Posts Tagged: feminism
In a nation as solipsistic as the US, we don’t hear much about politics in other countries. This is doubly true when it comes to woman-centered movements, and triply true when those movements are in Africa.
In an opinion piece for the Guardian, Minna Salami talks about feminist success stories the Western world has largely ignored:
What would have once sounded like a far-fetched feminist fantasy – namely women forming the majority of a parliament – is a reality in one country in the world: Rwanda.
Yesterday, Slate announced the death of the patriarchy at the age of several thousand years.
The Cut’s Kat Stoeffel has honored the dearly departed, which will be mourned by civilizations across the globe, by compiling a list of “39 Things We’ll Miss About Patriarchy, Which Is Dead.”
Some of the blessings we will now tragically be forced to live without: “Not having mandatory paid maternity leave,” “revenge porn,” and “that thing where dudes get an extra half of a seat on the subway for their balls.” Rest in peace....more
As we’ve documented pretty extensively before, arts organization VIDA has done a lot to expose gender inequality in the writing world with its annual count comparing female bylines to male ones in a number of publications.
The New York Review of Books‘ ratio has been less than stellar for the past three years, with female reviewers and female authors reviewed never rising above 20% of the total....more
As part of its ongoing battle to get women writers the recognition they deserve, Vela has put together a ”list of women writers of various forms of creative nonfiction that future list-makers and anthologists…might peruse and thereby make their “bests” and “greats” better and greater, their collections more representative of the world we live in.”...more
Ranging from time-tested classics like Margaret Atwood’s The Edible Woman to newer but equally exciting material like Issa Rae’s The Misadventures of Awkward Black Girl, Dean’s list includes books, films, TV shows, and songs (plus one “biomythography”) from women of all different backgrounds....more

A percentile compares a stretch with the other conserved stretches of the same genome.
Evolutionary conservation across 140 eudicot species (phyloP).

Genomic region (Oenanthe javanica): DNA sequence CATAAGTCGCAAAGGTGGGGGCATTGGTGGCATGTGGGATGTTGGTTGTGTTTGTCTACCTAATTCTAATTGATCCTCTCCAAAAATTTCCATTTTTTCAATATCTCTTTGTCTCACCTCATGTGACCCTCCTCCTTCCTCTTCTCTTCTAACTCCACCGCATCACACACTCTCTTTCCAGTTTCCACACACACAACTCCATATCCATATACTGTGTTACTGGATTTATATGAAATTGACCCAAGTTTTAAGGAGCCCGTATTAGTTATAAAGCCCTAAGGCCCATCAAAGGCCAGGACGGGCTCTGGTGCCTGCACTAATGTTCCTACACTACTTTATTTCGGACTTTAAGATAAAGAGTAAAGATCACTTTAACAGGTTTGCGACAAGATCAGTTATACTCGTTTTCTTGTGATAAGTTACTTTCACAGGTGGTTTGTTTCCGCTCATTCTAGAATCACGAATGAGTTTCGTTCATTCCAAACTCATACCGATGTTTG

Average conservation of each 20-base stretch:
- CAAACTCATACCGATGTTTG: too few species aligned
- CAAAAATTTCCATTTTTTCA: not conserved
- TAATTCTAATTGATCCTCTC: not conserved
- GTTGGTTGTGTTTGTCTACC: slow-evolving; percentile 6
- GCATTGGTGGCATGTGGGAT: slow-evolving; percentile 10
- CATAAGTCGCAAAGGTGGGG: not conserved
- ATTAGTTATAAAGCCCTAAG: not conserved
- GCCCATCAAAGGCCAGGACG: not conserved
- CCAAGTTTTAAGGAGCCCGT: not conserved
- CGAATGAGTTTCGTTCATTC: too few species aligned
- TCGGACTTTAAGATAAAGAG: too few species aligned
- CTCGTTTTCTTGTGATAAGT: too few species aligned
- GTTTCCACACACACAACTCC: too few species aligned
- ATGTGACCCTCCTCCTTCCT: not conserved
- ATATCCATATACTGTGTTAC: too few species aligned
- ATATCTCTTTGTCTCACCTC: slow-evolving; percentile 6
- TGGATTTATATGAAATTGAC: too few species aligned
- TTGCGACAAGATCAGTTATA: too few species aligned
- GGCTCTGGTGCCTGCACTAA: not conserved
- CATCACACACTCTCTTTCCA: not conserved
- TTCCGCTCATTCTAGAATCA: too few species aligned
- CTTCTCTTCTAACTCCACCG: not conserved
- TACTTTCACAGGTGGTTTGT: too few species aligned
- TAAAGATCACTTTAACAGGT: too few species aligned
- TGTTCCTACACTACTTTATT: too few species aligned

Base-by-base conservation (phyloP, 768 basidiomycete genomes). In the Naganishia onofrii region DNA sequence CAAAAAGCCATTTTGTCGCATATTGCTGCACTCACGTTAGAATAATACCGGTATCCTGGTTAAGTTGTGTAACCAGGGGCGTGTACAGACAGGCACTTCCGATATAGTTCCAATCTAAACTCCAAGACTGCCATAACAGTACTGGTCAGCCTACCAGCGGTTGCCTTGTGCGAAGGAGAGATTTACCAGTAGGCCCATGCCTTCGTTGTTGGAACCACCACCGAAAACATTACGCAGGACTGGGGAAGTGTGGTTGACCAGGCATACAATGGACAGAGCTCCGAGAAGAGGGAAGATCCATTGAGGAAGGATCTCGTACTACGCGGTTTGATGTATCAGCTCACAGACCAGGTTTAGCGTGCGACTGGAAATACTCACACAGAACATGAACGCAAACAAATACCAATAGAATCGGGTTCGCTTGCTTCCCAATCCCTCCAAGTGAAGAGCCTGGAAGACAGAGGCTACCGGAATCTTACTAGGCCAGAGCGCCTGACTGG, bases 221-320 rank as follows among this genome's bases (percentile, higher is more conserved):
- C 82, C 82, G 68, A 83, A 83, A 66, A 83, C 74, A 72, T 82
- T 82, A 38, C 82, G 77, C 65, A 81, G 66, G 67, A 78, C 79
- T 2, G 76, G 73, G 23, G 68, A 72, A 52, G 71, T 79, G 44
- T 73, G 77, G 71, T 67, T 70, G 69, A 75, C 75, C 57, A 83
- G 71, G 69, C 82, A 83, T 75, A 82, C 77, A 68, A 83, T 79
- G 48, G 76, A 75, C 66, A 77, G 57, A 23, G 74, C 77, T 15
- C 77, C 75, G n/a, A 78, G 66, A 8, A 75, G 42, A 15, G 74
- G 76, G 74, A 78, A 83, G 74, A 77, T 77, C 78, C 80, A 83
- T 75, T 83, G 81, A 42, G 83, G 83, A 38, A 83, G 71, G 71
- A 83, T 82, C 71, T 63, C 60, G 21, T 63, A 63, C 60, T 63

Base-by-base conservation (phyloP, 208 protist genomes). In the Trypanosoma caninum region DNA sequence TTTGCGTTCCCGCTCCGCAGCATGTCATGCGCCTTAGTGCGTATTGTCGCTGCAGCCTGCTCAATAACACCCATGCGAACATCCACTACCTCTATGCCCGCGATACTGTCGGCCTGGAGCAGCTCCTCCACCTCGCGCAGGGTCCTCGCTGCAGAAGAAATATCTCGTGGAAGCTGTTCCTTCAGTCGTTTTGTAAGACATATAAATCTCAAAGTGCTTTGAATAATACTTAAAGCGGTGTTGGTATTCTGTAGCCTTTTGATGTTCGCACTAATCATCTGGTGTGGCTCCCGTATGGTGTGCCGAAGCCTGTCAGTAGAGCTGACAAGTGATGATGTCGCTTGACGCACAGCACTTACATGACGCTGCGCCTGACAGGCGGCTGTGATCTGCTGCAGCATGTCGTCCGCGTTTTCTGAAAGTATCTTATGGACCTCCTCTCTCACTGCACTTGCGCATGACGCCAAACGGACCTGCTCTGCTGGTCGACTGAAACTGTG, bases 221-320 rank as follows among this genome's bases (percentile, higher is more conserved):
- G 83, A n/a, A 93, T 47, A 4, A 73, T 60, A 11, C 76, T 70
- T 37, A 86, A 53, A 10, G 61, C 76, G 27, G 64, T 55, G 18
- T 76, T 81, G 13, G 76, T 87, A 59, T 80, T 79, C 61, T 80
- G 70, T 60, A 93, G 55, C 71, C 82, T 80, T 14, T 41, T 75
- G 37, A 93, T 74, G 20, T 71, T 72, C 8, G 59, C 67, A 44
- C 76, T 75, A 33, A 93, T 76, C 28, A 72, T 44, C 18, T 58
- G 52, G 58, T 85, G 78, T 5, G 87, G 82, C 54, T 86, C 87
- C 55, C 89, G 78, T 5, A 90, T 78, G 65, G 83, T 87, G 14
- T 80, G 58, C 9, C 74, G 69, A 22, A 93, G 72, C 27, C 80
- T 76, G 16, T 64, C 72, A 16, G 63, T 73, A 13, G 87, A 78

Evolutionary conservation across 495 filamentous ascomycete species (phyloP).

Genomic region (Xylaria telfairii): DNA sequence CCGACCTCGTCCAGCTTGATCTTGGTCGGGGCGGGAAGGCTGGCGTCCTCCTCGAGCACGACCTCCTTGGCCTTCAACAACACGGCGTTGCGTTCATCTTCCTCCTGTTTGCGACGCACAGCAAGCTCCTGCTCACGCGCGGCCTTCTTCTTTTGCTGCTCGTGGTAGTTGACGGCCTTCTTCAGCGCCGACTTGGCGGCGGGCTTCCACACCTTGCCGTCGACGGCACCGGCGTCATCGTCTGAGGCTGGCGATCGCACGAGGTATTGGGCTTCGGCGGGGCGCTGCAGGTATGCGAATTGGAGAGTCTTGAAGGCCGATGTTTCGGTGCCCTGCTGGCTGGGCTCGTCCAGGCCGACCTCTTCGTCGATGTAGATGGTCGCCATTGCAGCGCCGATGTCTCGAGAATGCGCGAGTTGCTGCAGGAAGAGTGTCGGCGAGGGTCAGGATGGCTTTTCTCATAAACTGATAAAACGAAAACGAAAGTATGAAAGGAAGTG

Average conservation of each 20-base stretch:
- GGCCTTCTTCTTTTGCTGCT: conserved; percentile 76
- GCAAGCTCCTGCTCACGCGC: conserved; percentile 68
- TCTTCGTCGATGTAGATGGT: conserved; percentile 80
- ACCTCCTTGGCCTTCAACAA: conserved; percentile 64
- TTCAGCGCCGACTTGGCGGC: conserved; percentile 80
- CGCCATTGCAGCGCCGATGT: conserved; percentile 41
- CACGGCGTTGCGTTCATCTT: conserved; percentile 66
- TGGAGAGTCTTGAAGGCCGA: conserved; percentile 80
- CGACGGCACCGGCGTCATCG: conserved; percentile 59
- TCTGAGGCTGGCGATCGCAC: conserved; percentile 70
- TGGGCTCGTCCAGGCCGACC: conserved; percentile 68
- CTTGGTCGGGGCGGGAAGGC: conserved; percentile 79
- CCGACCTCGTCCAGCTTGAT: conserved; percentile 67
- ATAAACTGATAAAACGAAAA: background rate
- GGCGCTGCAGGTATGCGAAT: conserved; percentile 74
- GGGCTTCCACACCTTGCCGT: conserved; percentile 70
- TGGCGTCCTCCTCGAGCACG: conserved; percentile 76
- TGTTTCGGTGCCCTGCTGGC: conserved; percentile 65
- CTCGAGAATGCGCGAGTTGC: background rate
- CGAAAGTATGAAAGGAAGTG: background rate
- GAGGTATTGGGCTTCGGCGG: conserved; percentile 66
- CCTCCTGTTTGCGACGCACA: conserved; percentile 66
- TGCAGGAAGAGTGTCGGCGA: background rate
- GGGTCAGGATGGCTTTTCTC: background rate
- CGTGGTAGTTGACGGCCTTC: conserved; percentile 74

Judith Warner’s New York Times Magazine essay “The Opt-Out Generation Wants Back In” may be the first mainstream think piece about women in the workforce that actually investigates all the subtleties of women’s career decisions without any reactionary politics between the lines....more
Is it possible to write a feminist critique of birth control?
Holly Grigg-Spall tries to do so in her new book Sweetening the Pill, but according to our editorial assistant Lauren O’Neal’s review in the New Inquiry, she doesn’t exactly succeed:
…the book presents birth control as a simple issue.
But Ona Anosike has a different view.
I feel as marginalized in the dominant patriarchal society as I am in the feminist movement… Yes, marriage can be accused of engaging in patriarchy, but it can also be a radical political statement.
In this week’s New Yorker, TV critic Emily Nussbaum grapples with the cultural legacy of Sex and the City:
High-feminine instead of fetishistically masculine, glittery rather than gritty, and daring in its conception of character, “Sex and the City” was a brilliant and, in certain ways, radical show.
Meghan Murphy at xoJane thinks that marriage is a tool of patriarchy. To her, rejecting marriage is the feminist choice.
Marriage has been an institution within which women have suffered abuse, rape, murder and forced reproduction. It’s an institution that guaranteed men a maid and someone to bear and raise their offspring.